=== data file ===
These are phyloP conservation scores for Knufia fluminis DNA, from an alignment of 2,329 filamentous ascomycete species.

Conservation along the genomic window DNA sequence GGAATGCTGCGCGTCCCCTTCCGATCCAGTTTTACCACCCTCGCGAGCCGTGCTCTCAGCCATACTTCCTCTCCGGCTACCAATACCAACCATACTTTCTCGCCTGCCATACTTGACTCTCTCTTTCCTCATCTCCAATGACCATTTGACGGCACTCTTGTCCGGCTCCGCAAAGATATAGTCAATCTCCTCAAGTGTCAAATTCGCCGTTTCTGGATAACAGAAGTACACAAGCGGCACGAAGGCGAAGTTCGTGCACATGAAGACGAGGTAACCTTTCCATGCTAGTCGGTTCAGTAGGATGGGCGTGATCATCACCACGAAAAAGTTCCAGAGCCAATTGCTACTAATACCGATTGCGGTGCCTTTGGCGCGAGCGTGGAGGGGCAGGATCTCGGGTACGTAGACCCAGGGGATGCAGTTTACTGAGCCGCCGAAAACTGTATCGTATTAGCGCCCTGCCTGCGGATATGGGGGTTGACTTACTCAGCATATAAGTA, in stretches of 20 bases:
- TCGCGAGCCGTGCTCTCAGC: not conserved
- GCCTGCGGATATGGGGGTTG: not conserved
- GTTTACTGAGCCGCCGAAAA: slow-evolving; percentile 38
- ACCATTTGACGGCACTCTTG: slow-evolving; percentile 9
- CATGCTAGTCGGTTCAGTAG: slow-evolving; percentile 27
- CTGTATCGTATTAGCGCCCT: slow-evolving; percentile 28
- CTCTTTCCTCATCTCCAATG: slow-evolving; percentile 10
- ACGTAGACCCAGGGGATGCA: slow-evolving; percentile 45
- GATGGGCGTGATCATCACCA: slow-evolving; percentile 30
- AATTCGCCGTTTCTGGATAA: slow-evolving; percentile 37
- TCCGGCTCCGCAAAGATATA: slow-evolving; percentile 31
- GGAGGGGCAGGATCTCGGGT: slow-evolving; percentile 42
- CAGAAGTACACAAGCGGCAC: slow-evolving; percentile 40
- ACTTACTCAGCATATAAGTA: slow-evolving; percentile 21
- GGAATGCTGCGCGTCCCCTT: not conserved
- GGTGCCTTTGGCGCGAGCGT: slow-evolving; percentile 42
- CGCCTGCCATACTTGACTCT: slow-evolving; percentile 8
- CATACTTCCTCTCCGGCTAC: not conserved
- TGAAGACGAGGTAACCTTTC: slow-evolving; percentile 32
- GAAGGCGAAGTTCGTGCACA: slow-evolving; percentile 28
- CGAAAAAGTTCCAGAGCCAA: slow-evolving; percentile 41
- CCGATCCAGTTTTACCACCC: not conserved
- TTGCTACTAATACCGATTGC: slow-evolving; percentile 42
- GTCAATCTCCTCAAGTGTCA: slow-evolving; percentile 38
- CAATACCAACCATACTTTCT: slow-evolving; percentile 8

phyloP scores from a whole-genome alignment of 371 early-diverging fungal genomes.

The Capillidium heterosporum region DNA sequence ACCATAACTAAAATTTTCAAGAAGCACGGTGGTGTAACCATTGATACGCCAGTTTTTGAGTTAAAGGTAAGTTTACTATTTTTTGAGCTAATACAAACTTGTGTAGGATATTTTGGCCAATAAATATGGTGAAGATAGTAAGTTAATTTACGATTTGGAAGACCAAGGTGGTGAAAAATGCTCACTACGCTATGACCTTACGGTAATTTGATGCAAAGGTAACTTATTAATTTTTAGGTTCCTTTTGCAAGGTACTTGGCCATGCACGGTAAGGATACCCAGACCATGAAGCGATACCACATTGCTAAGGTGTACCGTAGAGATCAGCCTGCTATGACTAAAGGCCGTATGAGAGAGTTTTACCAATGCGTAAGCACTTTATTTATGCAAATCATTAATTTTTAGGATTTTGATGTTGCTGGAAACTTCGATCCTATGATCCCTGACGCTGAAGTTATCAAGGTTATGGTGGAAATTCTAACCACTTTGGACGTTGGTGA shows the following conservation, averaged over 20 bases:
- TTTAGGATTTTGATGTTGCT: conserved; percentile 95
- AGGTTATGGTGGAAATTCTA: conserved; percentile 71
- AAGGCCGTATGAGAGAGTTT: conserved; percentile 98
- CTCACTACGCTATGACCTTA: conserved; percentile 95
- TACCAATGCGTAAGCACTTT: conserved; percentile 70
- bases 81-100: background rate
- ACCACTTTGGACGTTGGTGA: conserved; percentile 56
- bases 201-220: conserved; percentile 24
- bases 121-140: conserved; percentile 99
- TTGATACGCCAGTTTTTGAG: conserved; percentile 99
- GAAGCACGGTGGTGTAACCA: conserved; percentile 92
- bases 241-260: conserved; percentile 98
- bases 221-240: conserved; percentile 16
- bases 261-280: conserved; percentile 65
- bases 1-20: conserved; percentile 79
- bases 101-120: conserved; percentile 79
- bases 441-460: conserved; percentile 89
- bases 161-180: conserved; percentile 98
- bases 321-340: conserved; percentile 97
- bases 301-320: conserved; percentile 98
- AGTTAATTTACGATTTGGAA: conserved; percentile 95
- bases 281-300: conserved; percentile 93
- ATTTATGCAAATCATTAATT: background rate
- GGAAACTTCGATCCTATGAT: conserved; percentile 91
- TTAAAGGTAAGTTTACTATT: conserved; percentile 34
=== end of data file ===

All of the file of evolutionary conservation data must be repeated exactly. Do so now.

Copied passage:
These are phyloP conservation scores for Knufia fluminis DNA, from an alignment of 2,329 filamentous ascomycete species.

Conservation along the genomic window DNA sequence GGAATGCTGCGCGTCCCCTTCCGATCCAGTTTTACCACCCTCGCGAGCCGTGCTCTCAGCCATACTTCCTCTCCGGCTACCAATACCAACCATACTTTCTCGCCTGCCATACTTGACTCTCTCTTTCCTCATCTCCAATGACCATTTGACGGCACTCTTGTCCGGCTCCGCAAAGATATAGTCAATCTCCTCAAGTGTCAAATTCGCCGTTTCTGGATAACAGAAGTACACAAGCGGCACGAAGGCGAAGTTCGTGCACATGAAGACGAGGTAACCTTTCCATGCTAGTCGGTTCAGTAGGATGGGCGTGATCATCACCACGAAAAAGTTCCAGAGCCAATTGCTACTAATACCGATTGCGGTGCCTTTGGCGCGAGCGTGGAGGGGCAGGATCTCGGGTACGTAGACCCAGGGGATGCAGTTTACTGAGCCGCCGAAAACTGTATCGTATTAGCGCCCTGCCTGCGGATATGGGGGTTGACTTACTCAGCATATAAGTA, in stretches of 20 bases:
- TCGCGAGCCGTGCTCTCAGC: not conserved
- GCCTGCGGATATGGGGGTTG: not conserved
- GTTTACTGAGCCGCCGAAAA: slow-evolving; percentile 38
- ACCATTTGACGGCACTCTTG: slow-evolving; percentile 9
- CATGCTAGTCGGTTCAGTAG: slow-evolving; percentile 27
- CTGTATCGTATTAGCGCCCT: slow-evolving; percentile 28
- CTCTTTCCTCATCTCCAATG: slow-evolving; percentile 10
- ACGTAGACCCAGGGGATGCA: slow-evolving; percentile 45
- GATGGGCGTGATCATCACCA: slow-evolving; percentile 30
- AATTCGCCGTTTCTGGATAA: slow-evolving; percentile 37
- TCCGGCTCCGCAAAGATATA: slow-evolving; percentile 31
- GGAGGGGCAGGATCTCGGGT: slow-evolving; percentile 42
- CAGAAGTACACAAGCGGCAC: slow-evolving; percentile 40
- ACTTACTCAGCATATAAGTA: slow-evolving; percentile 21
- GGAATGCTGCGCGTCCCCTT: not conserved
- GGTGCCTTTGGCGCGAGCGT: slow-evolving; percentile 42
- CGCCTGCCATACTTGACTCT: slow-evolving; percentile 8
- CATACTTCCTCTCCGGCTAC: not conserved
- TGAAGACGAGGTAACCTTTC: slow-evolving; percentile 32
- GAAGGCGAAGTTCGTGCACA: slow-evolving; percentile 28
- CGAAAAAGTTCCAGAGCCAA: slow-evolving; percentile 41
- CCGATCCAGTTTTACCACCC: not conserved
- TTGCTACTAATACCGATTGC: slow-evolving; percentile 42
- GTCAATCTCCTCAAGTGTCA: slow-evolving; percentile 38
- CAATACCAACCATACTTTCT: slow-evolving; percentile 8

phyloP scores from a whole-genome alignment of 371 early-diverging fungal genomes.

The Capillidium heterosporum region DNA sequence ACCATAACTAAAATTTTCAAGAAGCACGGTGGTGTAACCATTGATACGCCAGTTTTTGAGTTAAAGGTAAGTTTACTATTTTTTGAGCTAATACAAACTTGTGTAGGATATTTTGGCCAATAAATATGGTGAAGATAGTAAGTTAATTTACGATTTGGAAGACCAAGGTGGTGAAAAATGCTCACTACGCTATGACCTTACGGTAATTTGATGCAAAGGTAACTTATTAATTTTTAGGTTCCTTTTGCAAGGTACTTGGCCATGCACGGTAAGGATACCCAGACCATGAAGCGATACCACATTGCTAAGGTGTACCGTAGAGATCAGCCTGCTATGACTAAAGGCCGTATGAGAGAGTTTTACCAATGCGTAAGCACTTTATTTATGCAAATCATTAATTTTTAGGATTTTGATGTTGCTGGAAACTTCGATCCTATGATCCCTGACGCTGAAGTTATCAAGGTTATGGTGGAAATTCTAACCACTTTGGACGTTGGTGA shows the following conservation, averaged over 20 bases:
- TTTAGGATTTTGATGTTGCT: conserved; percentile 95
- AGGTTATGGTGGAAATTCTA: conserved; percentile 71
- AAGGCCGTATGAGAGAGTTT: conserved; percentile 98
- CTCACTACGCTATGACCTTA: conserved; percentile 95
- TACCAATGCGTAAGCACTTT: conserved; percentile 70
- bases 81-100: background rate
- ACCACTTTGGACGTTGGTGA: conserved; percentile 56
- bases 201-220: conserved; percentile 24
- bases 121-140: conserved; percentile 99
- TTGATACGCCAGTTTTTGAG: conserved; percentile 99
- GAAGCACGGTGGTGTAACCA: conserved; percentile 92
- bases 241-260: conserved; percentile 98
- bases 221-240: conserved; percentile 16
- bases 261-280: conserved; percentile 65
- bases 1-20: conserved; percentile 79
- bases 101-120: conserved; percentile 79
- bases 441-460: conserved; percentile 89
- bases 161-180: conserved; percentile 98
- bases 321-340: conserved; percentile 97
- bases 301-320: conserved; percentile 98
- AGTTAATTTACGATTTGGAA: conserved; percentile 95
- bases 281-300: conserved; percentile 93
- ATTTATGCAAATCATTAATT: background rate
- GGAAACTTCGATCCTATGAT: conserved; percentile 91
- TTAAAGGTAAGTTTACTATT: conserved; percentile 34